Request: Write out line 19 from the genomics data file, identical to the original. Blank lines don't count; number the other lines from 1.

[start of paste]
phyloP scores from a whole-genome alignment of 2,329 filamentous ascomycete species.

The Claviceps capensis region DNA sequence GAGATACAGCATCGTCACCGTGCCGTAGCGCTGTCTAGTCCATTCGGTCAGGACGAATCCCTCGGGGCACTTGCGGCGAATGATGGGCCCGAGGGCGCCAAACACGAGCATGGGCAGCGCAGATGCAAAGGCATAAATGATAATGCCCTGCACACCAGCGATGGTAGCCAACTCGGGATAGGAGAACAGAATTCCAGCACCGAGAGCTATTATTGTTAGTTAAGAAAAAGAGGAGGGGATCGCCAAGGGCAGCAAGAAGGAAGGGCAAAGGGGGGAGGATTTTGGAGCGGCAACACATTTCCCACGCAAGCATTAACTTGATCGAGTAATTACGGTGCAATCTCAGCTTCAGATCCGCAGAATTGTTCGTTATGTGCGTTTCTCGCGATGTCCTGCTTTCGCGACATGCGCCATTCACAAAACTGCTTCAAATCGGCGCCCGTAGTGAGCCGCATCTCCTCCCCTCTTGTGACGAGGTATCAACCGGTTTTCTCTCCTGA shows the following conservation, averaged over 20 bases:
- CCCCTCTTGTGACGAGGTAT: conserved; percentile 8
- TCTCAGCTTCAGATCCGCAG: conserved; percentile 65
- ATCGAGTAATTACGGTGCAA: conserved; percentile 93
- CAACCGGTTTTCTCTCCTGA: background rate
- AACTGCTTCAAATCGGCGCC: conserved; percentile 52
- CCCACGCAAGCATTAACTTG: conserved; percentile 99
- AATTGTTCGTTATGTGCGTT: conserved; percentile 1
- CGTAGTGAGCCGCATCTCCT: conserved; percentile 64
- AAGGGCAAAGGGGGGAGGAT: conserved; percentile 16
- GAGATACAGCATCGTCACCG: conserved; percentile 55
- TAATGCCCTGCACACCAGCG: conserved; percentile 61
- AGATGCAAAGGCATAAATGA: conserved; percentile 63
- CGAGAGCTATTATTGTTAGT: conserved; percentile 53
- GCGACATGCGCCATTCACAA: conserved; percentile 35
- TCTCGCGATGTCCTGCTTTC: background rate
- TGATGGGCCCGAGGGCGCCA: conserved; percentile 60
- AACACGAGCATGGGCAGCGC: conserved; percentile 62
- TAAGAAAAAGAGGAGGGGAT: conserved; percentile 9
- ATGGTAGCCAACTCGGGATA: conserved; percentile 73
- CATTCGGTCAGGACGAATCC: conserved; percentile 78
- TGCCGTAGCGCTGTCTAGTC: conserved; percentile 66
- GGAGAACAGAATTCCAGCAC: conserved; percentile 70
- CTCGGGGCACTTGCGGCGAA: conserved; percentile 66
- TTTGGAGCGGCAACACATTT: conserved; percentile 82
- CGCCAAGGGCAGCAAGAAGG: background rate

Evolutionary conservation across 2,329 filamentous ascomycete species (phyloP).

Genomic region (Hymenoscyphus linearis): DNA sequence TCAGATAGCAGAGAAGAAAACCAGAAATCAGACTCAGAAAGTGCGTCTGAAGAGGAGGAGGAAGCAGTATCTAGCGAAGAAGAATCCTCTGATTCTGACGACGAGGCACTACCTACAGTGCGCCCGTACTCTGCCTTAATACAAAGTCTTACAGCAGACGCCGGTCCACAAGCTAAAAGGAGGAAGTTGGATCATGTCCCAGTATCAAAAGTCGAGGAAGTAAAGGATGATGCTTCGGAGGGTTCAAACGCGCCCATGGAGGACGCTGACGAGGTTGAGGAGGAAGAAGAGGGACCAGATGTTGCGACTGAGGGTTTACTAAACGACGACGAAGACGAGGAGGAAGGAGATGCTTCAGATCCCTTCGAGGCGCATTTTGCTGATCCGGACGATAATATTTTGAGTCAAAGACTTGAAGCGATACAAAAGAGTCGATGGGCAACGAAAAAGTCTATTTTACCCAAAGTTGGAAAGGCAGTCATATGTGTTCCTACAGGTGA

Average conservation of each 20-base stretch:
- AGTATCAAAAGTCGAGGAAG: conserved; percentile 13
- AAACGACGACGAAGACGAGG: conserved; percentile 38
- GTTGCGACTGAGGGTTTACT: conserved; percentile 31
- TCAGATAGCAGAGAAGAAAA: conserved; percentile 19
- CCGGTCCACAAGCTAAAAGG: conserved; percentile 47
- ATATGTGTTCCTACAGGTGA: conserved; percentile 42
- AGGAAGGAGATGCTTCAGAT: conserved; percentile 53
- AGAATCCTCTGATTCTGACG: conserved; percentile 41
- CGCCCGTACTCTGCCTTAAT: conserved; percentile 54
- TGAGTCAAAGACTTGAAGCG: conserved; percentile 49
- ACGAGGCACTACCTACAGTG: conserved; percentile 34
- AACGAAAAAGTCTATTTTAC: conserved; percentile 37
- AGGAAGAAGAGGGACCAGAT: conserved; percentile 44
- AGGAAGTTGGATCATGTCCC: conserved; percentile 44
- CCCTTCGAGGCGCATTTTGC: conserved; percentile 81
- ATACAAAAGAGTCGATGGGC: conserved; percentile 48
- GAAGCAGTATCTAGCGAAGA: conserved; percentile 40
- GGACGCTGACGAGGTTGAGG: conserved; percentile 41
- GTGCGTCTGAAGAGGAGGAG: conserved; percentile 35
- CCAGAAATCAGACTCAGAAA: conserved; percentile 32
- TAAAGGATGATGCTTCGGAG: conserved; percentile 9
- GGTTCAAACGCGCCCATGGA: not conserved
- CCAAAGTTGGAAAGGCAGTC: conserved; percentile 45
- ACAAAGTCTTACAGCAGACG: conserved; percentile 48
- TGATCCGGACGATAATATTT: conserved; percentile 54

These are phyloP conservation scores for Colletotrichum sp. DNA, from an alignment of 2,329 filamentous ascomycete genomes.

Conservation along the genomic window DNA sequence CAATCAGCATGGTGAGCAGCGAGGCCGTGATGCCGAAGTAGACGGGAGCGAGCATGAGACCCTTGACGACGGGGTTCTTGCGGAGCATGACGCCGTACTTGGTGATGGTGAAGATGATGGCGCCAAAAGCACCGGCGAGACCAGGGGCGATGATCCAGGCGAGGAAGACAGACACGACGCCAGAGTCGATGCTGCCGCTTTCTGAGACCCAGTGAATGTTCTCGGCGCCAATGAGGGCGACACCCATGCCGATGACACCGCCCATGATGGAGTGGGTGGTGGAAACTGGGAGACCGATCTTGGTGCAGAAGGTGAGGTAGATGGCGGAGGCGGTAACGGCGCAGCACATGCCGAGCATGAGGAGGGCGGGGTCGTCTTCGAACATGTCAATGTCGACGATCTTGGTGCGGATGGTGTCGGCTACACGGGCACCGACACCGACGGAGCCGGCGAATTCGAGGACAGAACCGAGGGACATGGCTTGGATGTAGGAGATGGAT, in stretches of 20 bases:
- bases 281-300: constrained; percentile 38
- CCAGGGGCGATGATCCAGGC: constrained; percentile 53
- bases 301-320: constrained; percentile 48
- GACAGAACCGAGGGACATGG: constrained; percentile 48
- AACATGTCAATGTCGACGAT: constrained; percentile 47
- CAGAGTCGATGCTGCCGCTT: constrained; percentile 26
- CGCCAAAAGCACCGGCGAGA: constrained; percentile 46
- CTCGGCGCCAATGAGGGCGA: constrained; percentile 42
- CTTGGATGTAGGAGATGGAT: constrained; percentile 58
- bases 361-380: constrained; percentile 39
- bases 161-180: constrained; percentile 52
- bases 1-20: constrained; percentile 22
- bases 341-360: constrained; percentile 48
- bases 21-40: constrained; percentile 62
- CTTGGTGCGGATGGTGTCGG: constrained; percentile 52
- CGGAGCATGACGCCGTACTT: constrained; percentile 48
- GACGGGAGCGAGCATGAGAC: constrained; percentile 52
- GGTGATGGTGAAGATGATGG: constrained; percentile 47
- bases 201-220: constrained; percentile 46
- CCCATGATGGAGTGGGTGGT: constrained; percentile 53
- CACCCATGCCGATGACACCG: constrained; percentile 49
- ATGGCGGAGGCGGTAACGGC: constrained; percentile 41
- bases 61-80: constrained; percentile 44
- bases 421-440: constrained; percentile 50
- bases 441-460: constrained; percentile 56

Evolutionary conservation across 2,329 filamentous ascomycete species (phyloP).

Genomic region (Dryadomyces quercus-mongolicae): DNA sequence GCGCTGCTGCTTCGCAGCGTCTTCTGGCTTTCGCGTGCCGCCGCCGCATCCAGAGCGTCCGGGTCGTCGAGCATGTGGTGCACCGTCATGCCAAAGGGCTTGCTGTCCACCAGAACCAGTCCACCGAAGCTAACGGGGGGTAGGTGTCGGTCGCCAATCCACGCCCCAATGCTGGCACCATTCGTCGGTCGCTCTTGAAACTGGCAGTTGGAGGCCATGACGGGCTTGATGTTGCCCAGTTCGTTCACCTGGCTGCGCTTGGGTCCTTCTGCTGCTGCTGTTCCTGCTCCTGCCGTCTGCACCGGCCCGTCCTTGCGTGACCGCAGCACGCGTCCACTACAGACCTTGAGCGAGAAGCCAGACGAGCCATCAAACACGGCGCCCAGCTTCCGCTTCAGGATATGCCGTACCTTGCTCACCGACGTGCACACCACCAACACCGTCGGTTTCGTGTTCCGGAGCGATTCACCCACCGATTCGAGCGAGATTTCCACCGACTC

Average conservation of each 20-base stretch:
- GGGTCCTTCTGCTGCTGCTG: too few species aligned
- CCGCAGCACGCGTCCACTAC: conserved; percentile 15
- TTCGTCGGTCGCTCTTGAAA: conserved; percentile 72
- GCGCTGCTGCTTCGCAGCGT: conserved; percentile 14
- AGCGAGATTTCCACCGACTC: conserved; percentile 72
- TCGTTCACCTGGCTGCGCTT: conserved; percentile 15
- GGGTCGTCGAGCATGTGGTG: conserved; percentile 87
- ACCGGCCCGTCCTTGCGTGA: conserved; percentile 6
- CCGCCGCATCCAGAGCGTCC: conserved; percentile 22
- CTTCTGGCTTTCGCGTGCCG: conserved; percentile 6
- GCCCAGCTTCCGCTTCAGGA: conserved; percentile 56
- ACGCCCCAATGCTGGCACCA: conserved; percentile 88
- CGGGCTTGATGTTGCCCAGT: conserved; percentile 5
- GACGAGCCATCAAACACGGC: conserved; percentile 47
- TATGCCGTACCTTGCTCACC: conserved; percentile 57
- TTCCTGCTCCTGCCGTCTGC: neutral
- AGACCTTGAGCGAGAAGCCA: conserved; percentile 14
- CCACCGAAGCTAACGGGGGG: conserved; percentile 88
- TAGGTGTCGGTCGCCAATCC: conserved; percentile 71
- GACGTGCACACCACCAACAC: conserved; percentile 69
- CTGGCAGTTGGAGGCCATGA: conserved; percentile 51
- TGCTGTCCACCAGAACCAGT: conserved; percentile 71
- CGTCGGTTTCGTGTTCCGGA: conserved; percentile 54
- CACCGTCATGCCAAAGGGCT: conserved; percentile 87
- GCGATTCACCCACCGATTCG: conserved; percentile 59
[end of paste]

- AACACGAGCATGGGCAGCGC: conserved; percentile 62